In 2008, for example, a Government Accountability Office study found that asylum seekers in Atlanta were 15 times more likely to be denied asylum than in San Francisco, and eight times more likely than in New York City. A follow-up study, in 2016, reported that little had changed. And a 2017 investigation by Reuters, which analyzed more than 370,000 immigration court cases across the country, concluded that whether a person is deported or not “depends largely on who hears the case, and where.” One attorney with the Southern Poverty Law Center, speaking to the Christian Science Monitor in April, was more blunt: “Your judge is your destiny.”
Thompson’s article does a great job of integrating the stories of people that come before Judge Reese and the work of attorney Homero Lopez, Jr., who represents people in the Pine Prairie detention facility in rural Louisiana who come before Reese’s court, with background information on the court system and detention. One particular case stands out:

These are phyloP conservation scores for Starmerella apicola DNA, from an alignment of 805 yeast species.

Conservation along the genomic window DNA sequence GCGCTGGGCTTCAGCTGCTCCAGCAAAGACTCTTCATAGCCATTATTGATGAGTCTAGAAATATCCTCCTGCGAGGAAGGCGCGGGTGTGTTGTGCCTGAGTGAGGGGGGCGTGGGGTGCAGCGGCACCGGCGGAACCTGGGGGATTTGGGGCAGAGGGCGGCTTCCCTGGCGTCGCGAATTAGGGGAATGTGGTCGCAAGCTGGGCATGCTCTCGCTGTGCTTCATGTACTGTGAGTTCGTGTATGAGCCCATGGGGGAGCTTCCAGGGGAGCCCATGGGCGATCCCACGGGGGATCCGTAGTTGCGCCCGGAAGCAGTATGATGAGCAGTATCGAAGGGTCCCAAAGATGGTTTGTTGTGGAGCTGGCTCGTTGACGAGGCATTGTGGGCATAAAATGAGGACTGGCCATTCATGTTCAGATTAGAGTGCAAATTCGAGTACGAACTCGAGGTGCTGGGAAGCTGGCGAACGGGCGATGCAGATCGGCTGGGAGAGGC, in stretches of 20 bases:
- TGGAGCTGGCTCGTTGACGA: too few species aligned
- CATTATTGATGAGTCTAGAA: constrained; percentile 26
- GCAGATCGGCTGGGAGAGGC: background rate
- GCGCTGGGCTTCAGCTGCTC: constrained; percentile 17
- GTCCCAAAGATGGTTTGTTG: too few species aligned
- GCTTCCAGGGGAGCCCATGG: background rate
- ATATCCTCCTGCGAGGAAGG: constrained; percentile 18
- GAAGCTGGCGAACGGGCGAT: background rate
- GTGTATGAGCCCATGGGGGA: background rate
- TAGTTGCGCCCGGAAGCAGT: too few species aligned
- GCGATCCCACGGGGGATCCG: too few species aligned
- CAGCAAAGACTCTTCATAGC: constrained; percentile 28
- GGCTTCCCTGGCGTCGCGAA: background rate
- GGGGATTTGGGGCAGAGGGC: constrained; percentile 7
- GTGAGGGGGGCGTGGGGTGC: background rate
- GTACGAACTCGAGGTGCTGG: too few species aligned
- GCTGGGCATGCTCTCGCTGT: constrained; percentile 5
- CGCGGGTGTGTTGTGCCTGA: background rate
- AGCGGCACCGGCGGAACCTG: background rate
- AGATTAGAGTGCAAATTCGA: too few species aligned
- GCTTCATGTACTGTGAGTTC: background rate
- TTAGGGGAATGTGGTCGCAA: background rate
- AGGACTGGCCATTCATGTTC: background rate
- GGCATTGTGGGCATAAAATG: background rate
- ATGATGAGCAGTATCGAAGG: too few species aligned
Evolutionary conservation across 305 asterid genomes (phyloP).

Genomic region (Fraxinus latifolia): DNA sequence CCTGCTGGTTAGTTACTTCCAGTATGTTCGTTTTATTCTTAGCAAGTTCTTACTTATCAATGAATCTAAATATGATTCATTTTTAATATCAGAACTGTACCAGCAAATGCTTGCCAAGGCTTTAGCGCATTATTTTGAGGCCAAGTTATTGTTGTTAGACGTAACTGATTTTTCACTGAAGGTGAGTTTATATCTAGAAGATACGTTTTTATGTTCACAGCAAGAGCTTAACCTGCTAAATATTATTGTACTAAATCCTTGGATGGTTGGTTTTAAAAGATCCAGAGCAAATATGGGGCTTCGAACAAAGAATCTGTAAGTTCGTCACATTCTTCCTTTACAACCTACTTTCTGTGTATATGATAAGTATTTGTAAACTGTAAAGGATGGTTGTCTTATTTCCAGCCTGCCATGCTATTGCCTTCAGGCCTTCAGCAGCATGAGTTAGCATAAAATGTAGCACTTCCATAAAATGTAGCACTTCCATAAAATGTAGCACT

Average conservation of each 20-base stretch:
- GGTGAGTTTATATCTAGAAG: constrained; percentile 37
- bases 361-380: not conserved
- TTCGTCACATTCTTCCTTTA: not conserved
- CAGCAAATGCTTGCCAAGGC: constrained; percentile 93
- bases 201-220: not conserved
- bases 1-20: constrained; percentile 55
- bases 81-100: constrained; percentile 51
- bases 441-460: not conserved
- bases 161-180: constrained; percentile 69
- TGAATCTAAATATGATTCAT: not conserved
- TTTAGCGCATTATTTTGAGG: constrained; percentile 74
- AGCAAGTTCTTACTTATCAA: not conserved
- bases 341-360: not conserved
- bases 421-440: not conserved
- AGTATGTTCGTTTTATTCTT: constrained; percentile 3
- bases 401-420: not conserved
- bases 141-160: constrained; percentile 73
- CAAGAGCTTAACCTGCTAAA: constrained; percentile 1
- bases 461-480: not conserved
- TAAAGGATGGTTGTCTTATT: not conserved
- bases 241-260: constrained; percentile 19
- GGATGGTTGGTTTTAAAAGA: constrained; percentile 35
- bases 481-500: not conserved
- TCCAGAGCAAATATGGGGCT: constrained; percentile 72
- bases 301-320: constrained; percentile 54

“S” explained that he was taken to Karshali prison, in the Eritrean capital of Asmara, where he was beaten daily for six months. Reese asked if he had suffered any other harm. While detained at Pine Prairie, S. had disclosed to a doctor that he had been sexually molested at Karshali. “I’m embarrassed to tell this. It’s very hard for me,” S. told Reese. The court took a break and went off the record. When the hearing resumed, S. explained that two soldiers at Karshali had taken him into a cell and “covered my nose with plastic, and they inserted their genital organ in my mouth.” As they did so, he told Reese, they said, “Where is Jesus to save you?” He said guards did this on three separate occasions, and also inserted a stick into his anus.